Tuesday, 28 July 2020 15:19

Bugging Out

Written by  John Kissane
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Molly Vega Burgess, Alice Moth, Luna Moth. Molly Vega Burgess, Alice Moth, Luna Moth. Photo of Molly Vega Burgess by Jason Dumond

These days, Molly Vega Burgess almost never dreams of bugs. 

At one time, she had what she calls the standard nightmares: “Swarms of things, giant spiders, maggots everywhere, et cetera.” But not lately. She no longer fears bugs. 

Now, she makes them.

Full disclosure: Burgess is a friend of mine. It’s a terrible thing to learn that a friend makes art, just as it’s terrible to learn that they write or act. (After all, they might be terrible.) Thankfully, she’s the rare exception — the real thing, someone with steady hands and clear eyes. I am writing this in my den; above me, on the second floor, a brass-eyed fox she brought to life is in his.

Years ago, Burgess decided to create a soft-sculpture cicada for her friend Sarah May Jones. Burgess knew it was possible, having encountered various soft sculptures of insects. “It did not go well,” she said. It took various patterns and prototypes before she made one that passed muster.

Since that time, she’s made a lot of bugs. Hundreds. Maybe a thousand. They run the gamut from rigorously precise to fanciful and fantastical. The fabric used in their creation might be true to nature, or it might feature the knowing eyes and well-architectured hairdos of Victorian women. Some are painted, some are bare cloth. When listed on her Etsy site, they can sell out within minutes.

At first, she used reference photographs when creating the sculptures. She still does, if working on a new species, but she doesn’t require them for old friends like bumblebees or the Luna moth. There are no reference photographs for the creatures she makes up, of course. Still, they have an underlying fidelity to nature. Burgess is fascinated by the inner workings of insects. And while that knowledge may not be readily evident in her work — they aren’t filled with fabric organs, after all — they evince careful study. 

Lately, she’s tried her hand at the humble sea slug. “The variation in colors and shapes of these little guys is wonderful and fascinating.” One slug photographed for her website has eager antennae, a tail or trail of small circles, and fabric as deeply colorful as a NASA photograph. It looks as likely to slither across the ancient riverbeds of Mars as across the ocean floor.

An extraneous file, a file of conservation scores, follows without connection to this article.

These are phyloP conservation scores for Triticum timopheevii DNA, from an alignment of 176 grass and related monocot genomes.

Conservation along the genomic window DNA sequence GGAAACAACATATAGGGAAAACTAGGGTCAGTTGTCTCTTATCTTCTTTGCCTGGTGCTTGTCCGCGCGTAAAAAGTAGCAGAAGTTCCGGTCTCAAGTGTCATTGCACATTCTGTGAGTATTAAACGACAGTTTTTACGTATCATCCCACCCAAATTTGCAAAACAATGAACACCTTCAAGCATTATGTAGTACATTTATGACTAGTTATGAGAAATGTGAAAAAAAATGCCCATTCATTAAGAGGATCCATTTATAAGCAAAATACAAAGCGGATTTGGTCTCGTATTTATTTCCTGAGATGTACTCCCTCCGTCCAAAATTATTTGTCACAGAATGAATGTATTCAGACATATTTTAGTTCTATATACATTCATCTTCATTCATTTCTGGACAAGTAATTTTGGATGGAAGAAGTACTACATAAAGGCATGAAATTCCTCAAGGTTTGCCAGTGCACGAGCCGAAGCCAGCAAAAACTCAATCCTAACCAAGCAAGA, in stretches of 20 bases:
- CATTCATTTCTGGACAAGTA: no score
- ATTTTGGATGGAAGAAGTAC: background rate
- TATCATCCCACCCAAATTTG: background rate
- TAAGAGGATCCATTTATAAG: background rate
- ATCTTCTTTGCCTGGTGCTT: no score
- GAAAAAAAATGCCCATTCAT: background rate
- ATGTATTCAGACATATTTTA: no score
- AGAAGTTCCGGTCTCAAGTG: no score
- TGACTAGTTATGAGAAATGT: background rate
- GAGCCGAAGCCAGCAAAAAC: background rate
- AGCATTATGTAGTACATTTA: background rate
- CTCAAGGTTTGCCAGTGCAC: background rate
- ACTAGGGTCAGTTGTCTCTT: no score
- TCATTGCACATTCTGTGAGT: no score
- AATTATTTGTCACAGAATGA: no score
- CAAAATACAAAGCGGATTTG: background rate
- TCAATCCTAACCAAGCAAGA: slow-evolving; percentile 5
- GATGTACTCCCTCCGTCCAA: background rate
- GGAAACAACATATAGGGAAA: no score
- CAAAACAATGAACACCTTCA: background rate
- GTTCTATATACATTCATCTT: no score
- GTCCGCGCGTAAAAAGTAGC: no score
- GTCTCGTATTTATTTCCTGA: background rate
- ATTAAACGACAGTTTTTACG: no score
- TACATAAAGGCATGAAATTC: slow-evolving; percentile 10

Years ago, she began working on a tarot deck with artist Nicole Trim (drawings by Burgess, art by Trim). Preliminary drawings combine visionary iconography with a mastery of line and anatomy and could be illustrations by a naturalist gone mad. Someday, we might see the finished work.

Like everyone, Burgess finds her life changed by the pandemic, though it hasn’t been changed much. For the past two years, her online sales have been strong enough that it hasn’t been necessary for her to attend craft shows. A couple of gallery shows have been canceled or rescheduled, but online sales remain strong enough to allow her to continue supporting herself solely through her art.

It wasn’t a natural choice for a woman who used to be afraid enough of bugs that even a butterfly would make her nervous. But in learning, re-creating and reimagining them, she’s conquered her fear, much as a would-be singer might conquer her stage fright only to find herself touring for a living. 

Last summer, Burgess took a two-week cross-country road trip. “There was a lot of embroidery done in some very lovely places”: Bozeman, Montana; the Black Hills of South Dakota; and, most memorably, Orcas Island, off the coast of Washington state. Surrounded by trees and the sounds of the Pacific Ocean, she worked on her tributes to nature.

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